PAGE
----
Seven to Eternity #5 Featured Reviews 

Wrapping Wednesday: Micro Reviews for the Week of 4/12/17

By | April 17th, 2017
Posted in Reviews | % Comments

There is a lot to cover on Wednesdays. We should know, as collectively, we read an insane amount of comics. Even with a large review staff, it’s hard to get to everything. With that in mind, we’re back with Wrapping Wednesday, where we look at some of the books we missed in what was another great week of comics.

Let’s get this party started.

Action Comics #977
Written by Dan Jurgens
Illustrated by Ian Churchill
Colored by Hi-Fi
Reviewed by Gregory Ellner

Dan Jurgens’s aftermath to his ‘Superman Reborn’ arc works as a very poignant reassertion of the status quo for Superman. From Perry White at the Daily Planet to Clark Kent’s time at home with his wife and son, the overall feel of the issue seems to be one of joy and hope in spite of the sadness of Superman’s origins.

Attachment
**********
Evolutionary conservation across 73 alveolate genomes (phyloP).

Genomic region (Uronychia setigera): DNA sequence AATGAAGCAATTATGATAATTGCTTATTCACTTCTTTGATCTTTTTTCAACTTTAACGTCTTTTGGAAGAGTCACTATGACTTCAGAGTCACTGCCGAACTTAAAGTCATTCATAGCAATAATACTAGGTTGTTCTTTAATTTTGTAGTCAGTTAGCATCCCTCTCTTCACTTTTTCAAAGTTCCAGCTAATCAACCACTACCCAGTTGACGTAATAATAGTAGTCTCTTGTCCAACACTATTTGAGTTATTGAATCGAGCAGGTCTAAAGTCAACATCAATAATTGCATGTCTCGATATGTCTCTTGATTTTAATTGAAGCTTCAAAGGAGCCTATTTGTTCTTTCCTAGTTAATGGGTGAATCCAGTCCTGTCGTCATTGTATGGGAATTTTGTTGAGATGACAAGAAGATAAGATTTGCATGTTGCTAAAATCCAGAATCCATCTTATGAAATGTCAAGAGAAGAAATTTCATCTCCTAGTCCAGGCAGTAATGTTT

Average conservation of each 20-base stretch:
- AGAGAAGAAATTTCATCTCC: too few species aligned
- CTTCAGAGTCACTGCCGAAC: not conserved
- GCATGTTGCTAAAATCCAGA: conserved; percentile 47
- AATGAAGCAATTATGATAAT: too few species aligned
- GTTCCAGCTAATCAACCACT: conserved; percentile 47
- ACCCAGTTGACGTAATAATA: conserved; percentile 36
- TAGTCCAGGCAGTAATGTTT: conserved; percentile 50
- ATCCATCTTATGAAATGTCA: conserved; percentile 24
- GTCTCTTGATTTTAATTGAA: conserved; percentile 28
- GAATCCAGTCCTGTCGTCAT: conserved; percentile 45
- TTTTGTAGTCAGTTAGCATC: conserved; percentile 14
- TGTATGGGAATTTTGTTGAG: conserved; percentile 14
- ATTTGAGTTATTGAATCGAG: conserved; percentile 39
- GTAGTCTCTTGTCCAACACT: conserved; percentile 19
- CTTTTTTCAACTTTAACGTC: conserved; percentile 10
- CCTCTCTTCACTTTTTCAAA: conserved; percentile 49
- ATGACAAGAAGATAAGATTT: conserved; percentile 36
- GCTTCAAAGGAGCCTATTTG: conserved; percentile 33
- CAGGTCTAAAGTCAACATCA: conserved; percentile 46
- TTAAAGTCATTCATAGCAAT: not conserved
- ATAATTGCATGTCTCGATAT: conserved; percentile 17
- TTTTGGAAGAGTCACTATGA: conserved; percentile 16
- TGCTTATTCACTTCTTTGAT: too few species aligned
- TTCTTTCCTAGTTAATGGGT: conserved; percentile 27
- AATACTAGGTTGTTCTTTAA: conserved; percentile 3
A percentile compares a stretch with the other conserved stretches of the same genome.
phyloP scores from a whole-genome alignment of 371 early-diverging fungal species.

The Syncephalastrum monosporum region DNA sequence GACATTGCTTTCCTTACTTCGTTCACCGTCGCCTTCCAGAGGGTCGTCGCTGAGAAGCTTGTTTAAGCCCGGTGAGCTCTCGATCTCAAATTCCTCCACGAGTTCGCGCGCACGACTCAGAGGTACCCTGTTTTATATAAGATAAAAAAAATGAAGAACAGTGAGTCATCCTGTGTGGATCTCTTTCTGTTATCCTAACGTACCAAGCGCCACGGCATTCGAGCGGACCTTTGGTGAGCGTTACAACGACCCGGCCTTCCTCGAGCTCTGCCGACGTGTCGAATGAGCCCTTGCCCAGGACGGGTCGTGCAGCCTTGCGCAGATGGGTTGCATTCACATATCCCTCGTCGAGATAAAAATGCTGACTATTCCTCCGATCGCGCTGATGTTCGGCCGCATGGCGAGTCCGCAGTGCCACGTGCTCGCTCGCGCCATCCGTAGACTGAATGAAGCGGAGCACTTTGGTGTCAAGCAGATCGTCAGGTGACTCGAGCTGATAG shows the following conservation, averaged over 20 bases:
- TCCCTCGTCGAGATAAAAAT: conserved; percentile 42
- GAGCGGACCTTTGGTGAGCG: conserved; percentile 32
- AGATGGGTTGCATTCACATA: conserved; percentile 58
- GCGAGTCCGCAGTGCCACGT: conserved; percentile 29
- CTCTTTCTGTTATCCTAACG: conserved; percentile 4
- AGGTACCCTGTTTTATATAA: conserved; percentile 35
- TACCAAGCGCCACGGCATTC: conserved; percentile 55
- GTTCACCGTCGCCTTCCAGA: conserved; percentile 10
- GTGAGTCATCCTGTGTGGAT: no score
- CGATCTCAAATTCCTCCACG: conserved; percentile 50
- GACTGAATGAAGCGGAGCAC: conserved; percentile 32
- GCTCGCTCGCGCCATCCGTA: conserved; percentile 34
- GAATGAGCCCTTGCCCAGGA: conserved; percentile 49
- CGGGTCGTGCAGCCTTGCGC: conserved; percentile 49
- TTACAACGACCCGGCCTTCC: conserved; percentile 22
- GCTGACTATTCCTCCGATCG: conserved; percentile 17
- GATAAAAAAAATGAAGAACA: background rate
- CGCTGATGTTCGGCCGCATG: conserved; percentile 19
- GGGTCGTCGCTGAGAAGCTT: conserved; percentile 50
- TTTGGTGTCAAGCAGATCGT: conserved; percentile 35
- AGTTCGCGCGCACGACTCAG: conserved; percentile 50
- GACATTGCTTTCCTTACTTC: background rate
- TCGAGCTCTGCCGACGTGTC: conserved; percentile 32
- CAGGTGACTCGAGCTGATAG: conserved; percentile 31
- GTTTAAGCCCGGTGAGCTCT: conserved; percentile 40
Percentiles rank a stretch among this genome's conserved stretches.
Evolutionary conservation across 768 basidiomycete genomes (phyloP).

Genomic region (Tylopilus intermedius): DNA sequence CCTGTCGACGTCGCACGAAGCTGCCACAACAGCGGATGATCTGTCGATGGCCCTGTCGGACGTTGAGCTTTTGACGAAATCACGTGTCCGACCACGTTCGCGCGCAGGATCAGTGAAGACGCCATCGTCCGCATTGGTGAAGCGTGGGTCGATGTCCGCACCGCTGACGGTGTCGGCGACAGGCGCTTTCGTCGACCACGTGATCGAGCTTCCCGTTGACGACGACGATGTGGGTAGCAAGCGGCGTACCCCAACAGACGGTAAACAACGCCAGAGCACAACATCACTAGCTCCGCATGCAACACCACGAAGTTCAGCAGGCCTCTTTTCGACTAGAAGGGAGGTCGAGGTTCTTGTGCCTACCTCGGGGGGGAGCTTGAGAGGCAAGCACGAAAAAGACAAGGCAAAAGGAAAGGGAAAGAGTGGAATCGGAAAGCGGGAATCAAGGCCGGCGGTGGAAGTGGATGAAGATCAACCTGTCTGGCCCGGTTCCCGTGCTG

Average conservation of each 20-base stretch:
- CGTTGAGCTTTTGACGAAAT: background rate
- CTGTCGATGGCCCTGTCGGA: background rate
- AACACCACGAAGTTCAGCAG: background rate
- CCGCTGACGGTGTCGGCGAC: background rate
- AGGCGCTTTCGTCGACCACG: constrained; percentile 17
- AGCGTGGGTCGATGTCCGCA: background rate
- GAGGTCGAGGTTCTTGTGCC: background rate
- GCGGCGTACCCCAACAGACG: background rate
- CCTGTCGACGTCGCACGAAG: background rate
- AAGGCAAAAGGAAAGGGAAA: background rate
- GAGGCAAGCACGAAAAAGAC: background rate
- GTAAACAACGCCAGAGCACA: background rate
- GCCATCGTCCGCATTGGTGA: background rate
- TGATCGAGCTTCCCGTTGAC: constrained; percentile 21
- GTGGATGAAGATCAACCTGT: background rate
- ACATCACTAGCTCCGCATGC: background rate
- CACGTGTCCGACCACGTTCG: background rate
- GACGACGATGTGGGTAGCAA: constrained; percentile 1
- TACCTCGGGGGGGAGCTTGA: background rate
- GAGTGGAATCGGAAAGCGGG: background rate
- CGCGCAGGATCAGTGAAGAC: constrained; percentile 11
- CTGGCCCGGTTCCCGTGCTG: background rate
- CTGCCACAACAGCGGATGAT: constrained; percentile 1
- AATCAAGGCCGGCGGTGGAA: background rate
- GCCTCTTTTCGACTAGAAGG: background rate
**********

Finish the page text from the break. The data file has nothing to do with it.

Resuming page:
On the other hand, Jurgens shows that not all is well for the House of El, nor its successor, the Kent household. With brief scenes, he brings back older villains of Superman in their pre-Flashpoint incarnations. In doing so, he helps along the storylines first brought about in the dawn of the “DC Rebirth” era.

Ian Churchill’s artistry, mixed with Hi-Fi’s coloring, showcases the differing tone between the two types of scenarios. The reestablishment of Superman’s past is shown in full light of day, emphasizing the revelatory nature of the information after the confusion of the past. On the other hand, the elusive stranger gathering various villains has his own scenes primarily cloaked in shadow, giving an air of mystery and foreboding, allowing readers to be aware that although the past may have been reestablished, the future remains fraught with danger nonetheless.